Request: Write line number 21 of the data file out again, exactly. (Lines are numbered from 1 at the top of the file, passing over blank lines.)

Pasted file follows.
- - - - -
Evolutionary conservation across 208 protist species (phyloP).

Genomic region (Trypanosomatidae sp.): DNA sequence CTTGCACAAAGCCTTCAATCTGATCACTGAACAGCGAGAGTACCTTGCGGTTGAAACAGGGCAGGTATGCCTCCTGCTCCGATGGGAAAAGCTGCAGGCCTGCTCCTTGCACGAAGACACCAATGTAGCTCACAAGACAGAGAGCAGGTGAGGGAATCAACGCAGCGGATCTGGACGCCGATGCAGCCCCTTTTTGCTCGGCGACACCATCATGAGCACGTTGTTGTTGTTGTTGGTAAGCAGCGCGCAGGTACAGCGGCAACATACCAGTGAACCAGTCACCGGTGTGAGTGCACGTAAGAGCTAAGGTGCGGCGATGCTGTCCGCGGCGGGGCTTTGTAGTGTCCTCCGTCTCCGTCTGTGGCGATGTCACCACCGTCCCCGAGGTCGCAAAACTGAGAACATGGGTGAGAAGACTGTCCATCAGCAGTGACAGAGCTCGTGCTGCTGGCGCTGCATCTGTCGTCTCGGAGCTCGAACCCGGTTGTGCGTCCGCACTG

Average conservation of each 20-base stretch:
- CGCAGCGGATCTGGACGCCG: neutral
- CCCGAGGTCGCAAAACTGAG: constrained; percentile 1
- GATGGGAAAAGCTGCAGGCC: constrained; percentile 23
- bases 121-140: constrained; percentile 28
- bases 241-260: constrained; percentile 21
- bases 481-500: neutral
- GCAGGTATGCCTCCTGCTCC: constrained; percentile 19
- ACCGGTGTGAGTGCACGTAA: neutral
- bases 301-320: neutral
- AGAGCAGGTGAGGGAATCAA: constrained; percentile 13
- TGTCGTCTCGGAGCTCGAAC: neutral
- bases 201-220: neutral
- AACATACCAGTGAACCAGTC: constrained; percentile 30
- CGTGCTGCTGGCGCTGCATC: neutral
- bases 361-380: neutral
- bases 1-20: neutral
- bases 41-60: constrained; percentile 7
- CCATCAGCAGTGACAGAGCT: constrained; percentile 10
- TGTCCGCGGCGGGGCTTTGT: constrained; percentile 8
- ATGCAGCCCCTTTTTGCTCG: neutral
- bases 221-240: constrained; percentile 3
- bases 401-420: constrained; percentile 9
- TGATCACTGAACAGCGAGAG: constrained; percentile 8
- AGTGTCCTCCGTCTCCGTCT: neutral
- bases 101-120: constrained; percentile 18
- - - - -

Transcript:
- CCATCAGCAGTGACAGAGCT: constrained; percentile 10